“Natsu no Tobira (Door to Summer),” a play by Osaka-based theater company Ishinha, premiered at the Cervantino Arts Festival in Mexico in October 2005 before touring Brazil. Ishinha is now back in its homeland for its Japan debut — limited to five performances in Osaka only.
Since being founded in 1970 as Nihon Ishinha by Yukichi Matsumoto, the company has largely worked in the Kansai area, only debuting in Tokyo in 1991 with “Shonen Gai (Boy’s Town).” Ishinha’s performances are characterized by the company’s unique “Jan Jan Opera” style. For the temporary move to the capital, the play was performed in the then-deserted district of Shiodome. For those shows, 100 people spent a month building a set recalling the shantytowns of old Japan.
As well as generally being staged in the open air, the other key feature of the “jan jan” style is the way its poetic plots are delivered in verse with a strong Osaka dialect by groups of the 30-odd-strong cast speaking simultaneously. At times it can sound like a rap musical.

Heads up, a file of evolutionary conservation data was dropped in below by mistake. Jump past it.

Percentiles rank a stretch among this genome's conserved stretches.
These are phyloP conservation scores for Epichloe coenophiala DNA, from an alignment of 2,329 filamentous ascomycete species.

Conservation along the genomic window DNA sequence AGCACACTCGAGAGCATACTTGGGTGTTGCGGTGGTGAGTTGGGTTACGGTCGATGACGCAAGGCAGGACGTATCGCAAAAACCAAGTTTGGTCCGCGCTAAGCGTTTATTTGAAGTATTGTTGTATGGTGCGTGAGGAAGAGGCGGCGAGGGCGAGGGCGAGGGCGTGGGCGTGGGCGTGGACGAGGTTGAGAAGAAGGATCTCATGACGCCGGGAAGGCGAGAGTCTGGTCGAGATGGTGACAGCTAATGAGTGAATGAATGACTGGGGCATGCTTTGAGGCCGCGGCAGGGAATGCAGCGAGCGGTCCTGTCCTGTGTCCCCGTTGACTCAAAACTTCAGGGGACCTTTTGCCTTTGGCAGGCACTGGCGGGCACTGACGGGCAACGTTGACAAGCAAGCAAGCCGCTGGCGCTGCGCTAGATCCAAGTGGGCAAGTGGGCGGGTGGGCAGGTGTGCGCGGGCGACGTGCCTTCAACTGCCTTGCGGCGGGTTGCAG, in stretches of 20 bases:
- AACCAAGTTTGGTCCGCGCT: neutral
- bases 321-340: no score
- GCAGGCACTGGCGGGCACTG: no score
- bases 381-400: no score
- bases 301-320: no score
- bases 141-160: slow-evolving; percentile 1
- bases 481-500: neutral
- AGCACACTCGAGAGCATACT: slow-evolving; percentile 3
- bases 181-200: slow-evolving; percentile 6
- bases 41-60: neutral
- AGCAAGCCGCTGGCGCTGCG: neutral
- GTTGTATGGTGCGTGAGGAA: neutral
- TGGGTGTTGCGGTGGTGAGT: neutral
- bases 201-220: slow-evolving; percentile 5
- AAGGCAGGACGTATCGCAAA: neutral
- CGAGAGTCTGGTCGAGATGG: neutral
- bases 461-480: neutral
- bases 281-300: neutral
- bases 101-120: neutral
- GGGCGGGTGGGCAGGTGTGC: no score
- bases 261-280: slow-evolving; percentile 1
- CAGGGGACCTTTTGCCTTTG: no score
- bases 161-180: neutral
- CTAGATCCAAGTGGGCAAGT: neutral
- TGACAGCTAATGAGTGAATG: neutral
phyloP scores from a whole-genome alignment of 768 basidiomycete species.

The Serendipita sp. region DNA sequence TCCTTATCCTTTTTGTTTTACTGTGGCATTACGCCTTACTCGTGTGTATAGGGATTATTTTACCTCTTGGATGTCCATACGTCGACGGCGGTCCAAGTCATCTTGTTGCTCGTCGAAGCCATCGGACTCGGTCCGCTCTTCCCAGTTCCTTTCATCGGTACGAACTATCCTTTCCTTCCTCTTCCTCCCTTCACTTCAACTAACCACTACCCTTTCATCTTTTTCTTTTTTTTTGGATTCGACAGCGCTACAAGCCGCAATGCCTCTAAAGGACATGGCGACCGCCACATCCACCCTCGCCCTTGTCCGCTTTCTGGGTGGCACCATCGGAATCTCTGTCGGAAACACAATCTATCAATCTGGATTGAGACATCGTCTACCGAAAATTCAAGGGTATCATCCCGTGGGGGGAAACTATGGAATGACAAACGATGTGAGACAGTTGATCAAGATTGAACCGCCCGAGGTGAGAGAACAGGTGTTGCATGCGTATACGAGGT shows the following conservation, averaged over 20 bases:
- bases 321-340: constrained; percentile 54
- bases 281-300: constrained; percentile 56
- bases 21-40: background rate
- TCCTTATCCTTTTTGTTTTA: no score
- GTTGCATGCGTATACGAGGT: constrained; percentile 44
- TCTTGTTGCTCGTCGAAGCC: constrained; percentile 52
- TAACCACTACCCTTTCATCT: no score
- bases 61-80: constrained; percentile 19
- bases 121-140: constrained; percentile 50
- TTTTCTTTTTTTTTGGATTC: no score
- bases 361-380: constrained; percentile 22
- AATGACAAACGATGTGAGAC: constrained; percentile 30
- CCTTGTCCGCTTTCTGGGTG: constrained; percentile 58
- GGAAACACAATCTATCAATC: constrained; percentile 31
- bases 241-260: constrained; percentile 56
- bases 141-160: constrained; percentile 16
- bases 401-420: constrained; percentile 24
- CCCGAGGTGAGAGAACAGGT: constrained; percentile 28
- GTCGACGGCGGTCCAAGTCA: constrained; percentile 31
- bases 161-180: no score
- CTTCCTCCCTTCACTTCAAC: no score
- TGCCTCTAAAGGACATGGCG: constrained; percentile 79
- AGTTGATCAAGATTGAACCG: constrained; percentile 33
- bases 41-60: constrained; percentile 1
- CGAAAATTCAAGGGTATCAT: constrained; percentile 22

Unusually for this company, but perhaps wise in view of the looming typhoon season, “Natsu no Tobira” will be presented indoors, at Umeda Arts Hall in Osaka — the first time in three years that they will have performed with a roof over their heads.
Describing his approach to this fantasy story of a girl who meets her dead younger brother, the director Matsumoto said in a recent magazine interview that he wanted to express the blinding summer sunlight and its shadows, creating a monochrome world on a summer’s day on the stage.
“Natsu no Tobira” runs from July 14-17 at the Umeda Arts Hall, an 8-minute walk from JR Osaka Station and a 3-minute walk from Umeda Station on the Hankyu Line. Tickets are 3,000 yen and 5,000 yen. For more details, visit www.ishinha.com